If you are willing to watch TV to learn, try reading. Positive reinforcement does reduce negative behaviors but there is no quick fix. It will take time as most things that have long term effect generally do.

As for sleep, you can expect to kiss a full night of sleep goodbye. You have adopted a puppy. It will be months before you get a full night of uninterrupted sleep. There are several stickies on the puppy help board which will be helpful for you to get an idea of how to manage your frustration and expectations for your puppy.
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Old 10-28-2014, 07:46 AM
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Dominance theory and being the pack leader is outdated and probably won't get you anywhere.

I've never used clicker training with my dogs. They were always relatively well behaved and just picked things up naturally. I have a Cocker mix now, though, that sounds a lot like yours - he's full speed ahead, into everything, doesn't seem to care what I think of it.

I bought a clicker and honestly, it has done wonders. It reaches further than reinforcing certain good behaviors - it shows your puppy what good looks like and gets them really excited about learning. I've been working on Sue Ailsby's training levels that another user here linked me to and they're awesome. They give you a good place to start and a plan to follow, and working on the "zen" exercise with my puppy is doing wonders at teaching him self control. I used to eat on the couch and he'd be trying to climb all over me and steal my food - after a few days of practice, he now sits patiently on the floor. The actual zen exercise is really about teaching him patience - it has nothing to do with teaching him not to beg - but it transfers over.

Here's a link to the levels I'm using. They're free - she has some available for a cost that are updated, but I used the free ones just to see how my dog would respond:
TRAINING LEVELS (new)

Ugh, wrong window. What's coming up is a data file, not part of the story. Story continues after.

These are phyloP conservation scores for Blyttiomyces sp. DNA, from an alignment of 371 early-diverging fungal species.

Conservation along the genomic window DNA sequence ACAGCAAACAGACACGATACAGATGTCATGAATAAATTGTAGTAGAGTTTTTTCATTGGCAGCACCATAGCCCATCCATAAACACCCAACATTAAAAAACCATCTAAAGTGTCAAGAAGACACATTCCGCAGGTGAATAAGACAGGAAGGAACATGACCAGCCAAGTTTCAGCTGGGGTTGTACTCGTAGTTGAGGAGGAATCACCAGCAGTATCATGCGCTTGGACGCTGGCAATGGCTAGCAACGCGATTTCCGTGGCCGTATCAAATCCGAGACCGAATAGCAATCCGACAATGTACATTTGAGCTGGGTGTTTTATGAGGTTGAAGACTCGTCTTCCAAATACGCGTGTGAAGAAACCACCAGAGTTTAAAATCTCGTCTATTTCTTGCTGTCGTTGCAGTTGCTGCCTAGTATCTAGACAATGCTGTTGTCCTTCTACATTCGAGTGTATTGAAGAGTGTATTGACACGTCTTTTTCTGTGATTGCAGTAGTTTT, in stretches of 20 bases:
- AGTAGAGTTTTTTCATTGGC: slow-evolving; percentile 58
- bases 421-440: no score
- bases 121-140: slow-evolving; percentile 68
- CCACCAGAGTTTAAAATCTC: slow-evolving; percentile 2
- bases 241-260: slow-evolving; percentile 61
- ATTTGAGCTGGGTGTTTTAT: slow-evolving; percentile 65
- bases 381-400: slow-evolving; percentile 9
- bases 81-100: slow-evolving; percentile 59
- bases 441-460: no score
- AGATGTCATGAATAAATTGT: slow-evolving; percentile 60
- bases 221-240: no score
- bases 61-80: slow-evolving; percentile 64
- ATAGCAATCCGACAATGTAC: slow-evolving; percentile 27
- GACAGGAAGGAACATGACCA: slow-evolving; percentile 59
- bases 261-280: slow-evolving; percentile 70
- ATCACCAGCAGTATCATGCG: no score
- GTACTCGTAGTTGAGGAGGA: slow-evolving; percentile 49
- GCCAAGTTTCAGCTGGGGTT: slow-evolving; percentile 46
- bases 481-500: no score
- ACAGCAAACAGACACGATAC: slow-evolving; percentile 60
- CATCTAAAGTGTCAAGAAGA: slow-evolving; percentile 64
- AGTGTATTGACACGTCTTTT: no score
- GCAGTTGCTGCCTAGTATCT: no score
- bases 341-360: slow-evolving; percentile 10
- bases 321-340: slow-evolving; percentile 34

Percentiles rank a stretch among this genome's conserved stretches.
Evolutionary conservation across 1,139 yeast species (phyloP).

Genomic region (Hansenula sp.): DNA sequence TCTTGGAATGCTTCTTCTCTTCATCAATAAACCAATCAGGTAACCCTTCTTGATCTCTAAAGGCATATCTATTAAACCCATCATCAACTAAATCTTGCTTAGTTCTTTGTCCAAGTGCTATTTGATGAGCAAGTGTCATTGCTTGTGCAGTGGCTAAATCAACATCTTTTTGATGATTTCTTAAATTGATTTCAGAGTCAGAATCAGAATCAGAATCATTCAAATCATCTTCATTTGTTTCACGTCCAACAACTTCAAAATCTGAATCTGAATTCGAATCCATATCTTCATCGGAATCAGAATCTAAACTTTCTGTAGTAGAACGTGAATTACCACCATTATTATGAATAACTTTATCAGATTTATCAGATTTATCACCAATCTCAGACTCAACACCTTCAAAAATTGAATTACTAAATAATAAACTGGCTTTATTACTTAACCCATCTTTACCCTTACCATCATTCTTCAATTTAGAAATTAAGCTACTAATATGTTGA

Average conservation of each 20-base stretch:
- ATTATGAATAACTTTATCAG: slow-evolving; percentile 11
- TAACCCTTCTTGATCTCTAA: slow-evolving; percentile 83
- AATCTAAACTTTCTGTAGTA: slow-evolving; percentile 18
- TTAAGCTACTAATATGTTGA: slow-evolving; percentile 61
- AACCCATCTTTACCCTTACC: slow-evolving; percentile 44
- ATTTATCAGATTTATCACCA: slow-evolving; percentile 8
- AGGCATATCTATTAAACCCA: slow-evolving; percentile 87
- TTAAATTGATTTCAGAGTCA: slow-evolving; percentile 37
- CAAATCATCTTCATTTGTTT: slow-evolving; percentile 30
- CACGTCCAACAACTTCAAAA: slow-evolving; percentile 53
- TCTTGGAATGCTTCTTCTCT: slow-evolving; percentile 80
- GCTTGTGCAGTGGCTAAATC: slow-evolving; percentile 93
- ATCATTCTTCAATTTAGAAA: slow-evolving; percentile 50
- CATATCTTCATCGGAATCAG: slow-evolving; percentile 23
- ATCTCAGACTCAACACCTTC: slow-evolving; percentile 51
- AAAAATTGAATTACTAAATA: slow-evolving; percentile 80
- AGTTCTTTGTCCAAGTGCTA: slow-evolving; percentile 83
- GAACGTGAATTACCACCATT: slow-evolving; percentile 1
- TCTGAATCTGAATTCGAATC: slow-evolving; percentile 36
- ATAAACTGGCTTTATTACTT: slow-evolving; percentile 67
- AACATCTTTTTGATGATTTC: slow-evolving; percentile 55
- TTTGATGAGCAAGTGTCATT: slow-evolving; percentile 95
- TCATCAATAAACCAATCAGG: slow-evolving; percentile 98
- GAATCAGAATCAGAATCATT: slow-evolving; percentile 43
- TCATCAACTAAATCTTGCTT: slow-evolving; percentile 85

Puppy maybe could be on the floor instead of in your fiance's shirt, but he shouldn't be caged all day either. No more than 8 hours -- as an adult -- and as a puppy, he shouldn't be in there more than an hour or two at a time. The crate works best for puppies when it is used only when you truly can't watch him, like when you are making dinner or cleaning up. The rest of the time, he should be monitored as it will make housetraining so much easier, and will give him exercise so he's not wound up at bedtime.

It sounds less like your puppy is aggressive, and more like he's mouthy and has a lot of energy (been there with my pup too!). Get a lot of chew and tug toys, and when you play, play with those. If he starts to bite you, stay "stop" or "no" firmly -but don't yell- and replace your hand with a toy. If he continues, say "stop" or "no" again and refuse to play at all. If you need to, get up and leave. He'll learn that playing includes toys, not your hand. Of course, it's also important that when he does good you reward him. So if you catch him chewing a rope toy instead of a shoe, click/reward. If you are playing with him and he bites the toy instead of you, get excited and make the game tons of fun. Too many people try to correct the negative instead of supporting the positive, which takes longer in the long run and is a lot less fun for both parties.